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Scandium, yttrium, and lanthanide contents in soil from Serbia and their accumulation in the mushroom Macrolepiota procera (Scop.) Singer

  • Vesna Vukojević
  • Slađana Đurđić
  • Violeta Stefanović
  • Jelena Trifković
  • Dragan Čakmak
  • Veljko Perović
  • Jelena Mutić
Research Article
  • 49 Downloads

Abstract

The mobility (fractionation) of rare earth elements (REEs) and their possible impacts on ecosystems are still relatively unknown. Soil samples were collected from two sites in central Serbia, an unpolluted mountain region (site 1) and a forest near a city (site 2). In order to investigate REE fractions (acid-soluble/exchangeable, reducible, oxidizable, and residual) in soils, BCR sequential extraction was performed. Additionally, the content of REEs was also determined in stipes and caps of the mushroom Macrolepiota procera, growing in the observed sites. Sc, Y, and lanthanide contents were determined by inductively coupled plasma mass spectrometry (ICP-MS), and results were subjected to multivariate data analysis. Application of pattern recognition technique revealed the existence of two distinguished clusters belonging to different geographical sites and determined by greater levels of Sc, Y, and lanthanides in Goč soil compared to Trstenik soil. Additionally, PCA analysis showed that REEs in soil were concentrated in two groups: the first consisted of elements belonging to light REEs and the second contained heavy REEs. These results suggest that the distribution of REEs in soils could indicate the geographical origin and type of soil. The bioconcentration factors and translocation factors for each REE were also calculated. This study provides baseline data on the rare earth element levels in the wild edible mushroom M. procera, growing in Serbia. In terms of bioconcentration and bioexclusion concept, Sc, Y, and REEs were bioexcluded in M. procera for both studied sites.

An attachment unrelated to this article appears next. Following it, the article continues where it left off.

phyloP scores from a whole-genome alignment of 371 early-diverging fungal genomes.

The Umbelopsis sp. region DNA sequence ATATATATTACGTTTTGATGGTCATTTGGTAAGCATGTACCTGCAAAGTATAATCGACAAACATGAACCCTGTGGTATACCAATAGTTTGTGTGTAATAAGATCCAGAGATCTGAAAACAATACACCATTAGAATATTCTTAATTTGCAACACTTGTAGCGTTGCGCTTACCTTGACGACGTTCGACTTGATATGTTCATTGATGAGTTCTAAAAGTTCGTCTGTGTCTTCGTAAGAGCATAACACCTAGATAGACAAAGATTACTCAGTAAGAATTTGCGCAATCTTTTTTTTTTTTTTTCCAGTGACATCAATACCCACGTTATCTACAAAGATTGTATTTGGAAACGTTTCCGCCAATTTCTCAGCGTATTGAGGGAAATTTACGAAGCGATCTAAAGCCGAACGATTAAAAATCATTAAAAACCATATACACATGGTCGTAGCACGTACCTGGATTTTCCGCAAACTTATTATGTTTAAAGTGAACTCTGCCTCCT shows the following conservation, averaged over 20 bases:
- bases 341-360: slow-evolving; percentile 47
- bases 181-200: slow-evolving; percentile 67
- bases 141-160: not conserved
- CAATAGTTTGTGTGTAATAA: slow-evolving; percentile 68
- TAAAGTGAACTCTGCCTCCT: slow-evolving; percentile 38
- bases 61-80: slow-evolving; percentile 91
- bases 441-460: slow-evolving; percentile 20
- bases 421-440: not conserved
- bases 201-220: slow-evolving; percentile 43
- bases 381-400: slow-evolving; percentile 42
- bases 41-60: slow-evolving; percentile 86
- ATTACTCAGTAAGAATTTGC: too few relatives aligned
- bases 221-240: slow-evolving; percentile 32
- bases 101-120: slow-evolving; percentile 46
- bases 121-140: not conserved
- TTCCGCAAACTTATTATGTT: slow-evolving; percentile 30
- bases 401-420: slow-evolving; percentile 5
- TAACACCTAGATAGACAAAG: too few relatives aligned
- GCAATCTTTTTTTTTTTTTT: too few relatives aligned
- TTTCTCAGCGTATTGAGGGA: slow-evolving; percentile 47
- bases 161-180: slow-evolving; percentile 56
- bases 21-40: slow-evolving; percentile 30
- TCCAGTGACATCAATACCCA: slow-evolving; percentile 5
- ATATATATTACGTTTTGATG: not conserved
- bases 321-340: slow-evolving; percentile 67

Keywords

Ecology Saprothropic Wild edible mushroom Rare earth elements Sequential extraction 

Notes

Acknowledgments

This research was financially supported by the Ministry of Education, Science and Technological Development of the Republic of Serbia, project Nos. 172030, 172017, and 173018.

Compliance with ethical standards

Conflict of interest

The authors have declared no conflict of interest.

Supplementary material

11356_2018_3982_MOESM1_ESM.doc (118 kb)
ESM 1 (DOC 118 kb)

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Copyright information

© Springer-Verlag GmbH Germany, part of Springer Nature 2019

Authors and Affiliations

  1. 1.Innovation Center of the Faculty of ChemistryUniversity of BelgradeBelgradeSerbia
  2. 2.Department of Analytical ChemistryUniversity of Belgrade-Faculty of ChemistryBelgradeSerbia
  3. 3.Institute of Public HealthKruševacSerbia
  4. 4.Department of Ecology, Institute for Biological Research “Siniša Stanković”University of BelgradeBelgradeSerbia

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